— A new computer that can be programmed to perform basic tasks like sending email or watching videos has been created by a University of Florida researcher.
The research was funded by the National Science Foundation and the Florida Institute of Technology.
The team of researchers is now trying to turn the basic function of a computer into a more powerful device that can also play video games and make calls, said Jens Böcklein, a professor in the Department of Computer Science and Engineering at UF.
The idea is that the more complex tasks a computer performs, the more powerful it can become, and the more useful it becomes to the user.
The new computer is called the Luhua 3D, and it works by turning on the LUT (laptop utilization tracer) and then reading the input from the LPU (laboratory utilization profile) and the CPU (processor) and calculating how much time is needed to do the task.
For example, a typical computer has around 20 million words of data that needs to be processed.
With the LUFON, the team is trying to create a device that would read the input and perform the tasks, and then process the output.
The LUT and the LUAO can also be used to control a laptop.
The system works by creating a series of instructions to perform a task, such as writing a message, or playing a video.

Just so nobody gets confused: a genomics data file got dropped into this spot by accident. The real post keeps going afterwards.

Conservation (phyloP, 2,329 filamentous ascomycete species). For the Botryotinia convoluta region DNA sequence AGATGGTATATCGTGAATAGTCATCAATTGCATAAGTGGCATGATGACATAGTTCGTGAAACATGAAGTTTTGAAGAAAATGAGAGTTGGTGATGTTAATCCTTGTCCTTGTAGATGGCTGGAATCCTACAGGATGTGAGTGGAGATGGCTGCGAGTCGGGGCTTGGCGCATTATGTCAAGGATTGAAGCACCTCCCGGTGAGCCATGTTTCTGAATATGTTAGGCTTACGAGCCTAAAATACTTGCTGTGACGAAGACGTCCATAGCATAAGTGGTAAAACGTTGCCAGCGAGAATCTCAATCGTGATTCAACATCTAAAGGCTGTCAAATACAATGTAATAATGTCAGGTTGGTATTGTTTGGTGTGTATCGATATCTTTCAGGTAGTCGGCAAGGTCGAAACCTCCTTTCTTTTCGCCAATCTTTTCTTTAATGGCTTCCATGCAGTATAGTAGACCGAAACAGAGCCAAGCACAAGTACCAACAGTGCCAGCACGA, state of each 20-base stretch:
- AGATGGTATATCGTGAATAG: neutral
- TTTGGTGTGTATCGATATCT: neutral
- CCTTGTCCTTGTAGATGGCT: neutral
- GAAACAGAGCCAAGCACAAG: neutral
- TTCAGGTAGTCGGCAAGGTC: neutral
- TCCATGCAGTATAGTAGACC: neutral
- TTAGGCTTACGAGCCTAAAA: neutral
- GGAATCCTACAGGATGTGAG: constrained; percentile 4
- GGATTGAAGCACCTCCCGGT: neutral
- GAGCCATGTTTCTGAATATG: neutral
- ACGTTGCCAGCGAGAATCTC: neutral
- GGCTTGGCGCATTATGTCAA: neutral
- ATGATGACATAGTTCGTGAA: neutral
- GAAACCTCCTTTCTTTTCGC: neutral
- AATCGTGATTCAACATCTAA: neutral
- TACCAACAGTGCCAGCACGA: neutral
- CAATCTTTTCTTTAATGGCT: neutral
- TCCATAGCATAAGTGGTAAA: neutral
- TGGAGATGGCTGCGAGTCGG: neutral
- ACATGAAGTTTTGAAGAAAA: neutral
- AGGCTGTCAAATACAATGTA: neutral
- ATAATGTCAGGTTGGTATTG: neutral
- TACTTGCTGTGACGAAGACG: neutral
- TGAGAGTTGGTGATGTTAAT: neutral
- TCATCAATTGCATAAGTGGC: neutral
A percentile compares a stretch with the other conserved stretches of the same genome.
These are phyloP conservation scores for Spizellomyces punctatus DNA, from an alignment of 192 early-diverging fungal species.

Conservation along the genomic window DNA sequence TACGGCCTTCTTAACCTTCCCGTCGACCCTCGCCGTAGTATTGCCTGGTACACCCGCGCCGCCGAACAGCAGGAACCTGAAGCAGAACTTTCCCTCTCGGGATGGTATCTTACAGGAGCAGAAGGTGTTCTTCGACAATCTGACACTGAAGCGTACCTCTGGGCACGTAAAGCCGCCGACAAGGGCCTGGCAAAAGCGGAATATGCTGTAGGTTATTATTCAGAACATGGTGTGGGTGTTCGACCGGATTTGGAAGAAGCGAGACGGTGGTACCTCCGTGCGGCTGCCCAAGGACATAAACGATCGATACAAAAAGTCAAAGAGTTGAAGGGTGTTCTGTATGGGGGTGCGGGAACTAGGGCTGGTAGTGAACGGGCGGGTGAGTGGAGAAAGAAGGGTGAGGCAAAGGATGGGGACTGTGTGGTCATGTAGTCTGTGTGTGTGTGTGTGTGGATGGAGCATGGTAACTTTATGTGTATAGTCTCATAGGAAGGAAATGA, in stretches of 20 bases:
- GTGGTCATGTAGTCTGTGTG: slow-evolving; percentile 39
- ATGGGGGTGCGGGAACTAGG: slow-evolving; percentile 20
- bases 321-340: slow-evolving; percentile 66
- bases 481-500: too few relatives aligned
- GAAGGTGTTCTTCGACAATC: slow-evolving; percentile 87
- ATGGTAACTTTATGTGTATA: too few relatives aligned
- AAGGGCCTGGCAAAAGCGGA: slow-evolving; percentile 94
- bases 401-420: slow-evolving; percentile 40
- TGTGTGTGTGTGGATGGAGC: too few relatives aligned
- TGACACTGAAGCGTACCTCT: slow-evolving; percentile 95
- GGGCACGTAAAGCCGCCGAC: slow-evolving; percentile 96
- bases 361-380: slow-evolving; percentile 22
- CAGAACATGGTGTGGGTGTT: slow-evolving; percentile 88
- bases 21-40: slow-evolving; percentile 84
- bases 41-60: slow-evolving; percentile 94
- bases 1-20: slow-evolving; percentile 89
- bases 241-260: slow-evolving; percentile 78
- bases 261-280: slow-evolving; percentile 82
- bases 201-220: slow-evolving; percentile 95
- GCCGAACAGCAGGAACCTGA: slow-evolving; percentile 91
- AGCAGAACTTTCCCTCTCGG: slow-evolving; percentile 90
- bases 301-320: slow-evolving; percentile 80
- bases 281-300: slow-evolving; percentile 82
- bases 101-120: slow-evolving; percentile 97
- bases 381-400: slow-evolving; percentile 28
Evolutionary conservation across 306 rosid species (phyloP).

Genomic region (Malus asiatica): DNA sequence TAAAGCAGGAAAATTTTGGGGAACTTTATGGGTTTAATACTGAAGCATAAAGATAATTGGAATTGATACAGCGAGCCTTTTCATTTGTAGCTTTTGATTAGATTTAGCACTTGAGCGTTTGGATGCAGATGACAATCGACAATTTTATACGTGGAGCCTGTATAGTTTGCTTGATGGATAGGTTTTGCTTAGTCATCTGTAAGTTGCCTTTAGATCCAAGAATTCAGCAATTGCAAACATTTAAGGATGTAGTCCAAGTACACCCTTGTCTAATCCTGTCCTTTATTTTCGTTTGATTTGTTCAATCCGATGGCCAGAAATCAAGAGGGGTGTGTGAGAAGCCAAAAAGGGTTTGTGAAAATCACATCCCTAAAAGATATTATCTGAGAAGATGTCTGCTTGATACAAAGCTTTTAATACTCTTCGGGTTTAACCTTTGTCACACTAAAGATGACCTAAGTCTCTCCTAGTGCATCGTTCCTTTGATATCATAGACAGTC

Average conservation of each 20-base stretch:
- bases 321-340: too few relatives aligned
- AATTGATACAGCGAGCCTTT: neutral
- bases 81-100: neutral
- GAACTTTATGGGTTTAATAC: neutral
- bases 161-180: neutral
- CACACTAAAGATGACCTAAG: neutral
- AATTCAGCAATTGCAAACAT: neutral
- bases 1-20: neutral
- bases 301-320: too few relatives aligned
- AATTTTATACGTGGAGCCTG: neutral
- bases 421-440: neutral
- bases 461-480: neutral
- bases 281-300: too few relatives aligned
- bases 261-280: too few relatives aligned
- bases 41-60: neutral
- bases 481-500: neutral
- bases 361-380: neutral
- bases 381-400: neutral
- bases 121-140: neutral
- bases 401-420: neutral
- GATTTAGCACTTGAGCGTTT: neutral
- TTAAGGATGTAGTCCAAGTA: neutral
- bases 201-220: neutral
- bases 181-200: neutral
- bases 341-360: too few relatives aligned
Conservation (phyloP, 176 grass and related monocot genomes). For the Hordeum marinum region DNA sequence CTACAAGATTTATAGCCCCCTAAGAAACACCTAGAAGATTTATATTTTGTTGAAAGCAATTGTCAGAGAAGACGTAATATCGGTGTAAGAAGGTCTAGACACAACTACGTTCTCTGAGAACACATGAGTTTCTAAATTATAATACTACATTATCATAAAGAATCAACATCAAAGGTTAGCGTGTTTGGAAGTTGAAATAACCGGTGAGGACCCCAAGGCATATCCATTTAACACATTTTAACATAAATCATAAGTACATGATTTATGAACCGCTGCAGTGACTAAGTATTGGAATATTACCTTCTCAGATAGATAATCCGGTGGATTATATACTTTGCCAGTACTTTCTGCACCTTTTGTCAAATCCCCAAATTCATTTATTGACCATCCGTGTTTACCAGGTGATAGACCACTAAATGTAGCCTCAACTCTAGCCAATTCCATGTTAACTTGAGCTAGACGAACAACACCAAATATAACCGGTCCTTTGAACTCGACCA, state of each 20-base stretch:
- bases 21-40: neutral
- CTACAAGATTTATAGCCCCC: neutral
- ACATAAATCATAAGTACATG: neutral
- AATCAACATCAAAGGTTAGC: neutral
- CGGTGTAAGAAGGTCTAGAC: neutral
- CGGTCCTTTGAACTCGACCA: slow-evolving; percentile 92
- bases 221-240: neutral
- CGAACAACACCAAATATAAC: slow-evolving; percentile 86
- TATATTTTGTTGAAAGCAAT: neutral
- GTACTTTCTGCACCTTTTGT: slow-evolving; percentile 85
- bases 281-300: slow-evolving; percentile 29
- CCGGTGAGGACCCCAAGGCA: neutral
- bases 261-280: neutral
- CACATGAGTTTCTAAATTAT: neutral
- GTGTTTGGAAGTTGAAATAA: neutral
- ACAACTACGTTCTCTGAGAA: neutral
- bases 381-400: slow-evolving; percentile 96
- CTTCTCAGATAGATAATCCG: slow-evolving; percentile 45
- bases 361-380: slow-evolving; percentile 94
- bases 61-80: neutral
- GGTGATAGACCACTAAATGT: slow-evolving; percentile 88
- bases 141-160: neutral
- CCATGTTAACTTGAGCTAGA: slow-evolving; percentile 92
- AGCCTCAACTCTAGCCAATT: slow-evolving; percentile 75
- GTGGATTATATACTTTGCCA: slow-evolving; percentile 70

A computer can then be programmed so that it will run those instructions on its own.
This is a new way to automate tasks, Böklein said.
The team is now looking to expand the device to run more complex task like video games, and also the ability to make and receive calls.
The device has a maximum of three processors, and can be easily programmed to run only one at a time, he said.
The computer can be configured so that its own processors can only be used for tasks that are explicitly requested by the user, like sending an email or making a call.
The device can also run applications and services, like email and chat.
Böslein said the team wants to put the LUON on computers that are not currently used by humans.
The devices can be purchased in the United States for $50 and up, or in the rest of the world, for $200 and up.
He hopes the devices will be used by researchers to learn more about the brain and help them create more sophisticated computers.
“This is really a very novel approach to computer vision and to computer control,” Bönlein said, referring to the ability of the LUEU to analyze the input, perform tasks, learn more and then control the computer.
“This kind of machine is a game changer for the field, and this is an example of how the field has taken a leap forward in understanding how the brain works and how it can be used.”
Böcklin said his team is already experimenting with how the Lueuas can be controlled by software.
As more researchers get into this area, he hopes the Lueras will be available in devices that can easily be programmed, he added.
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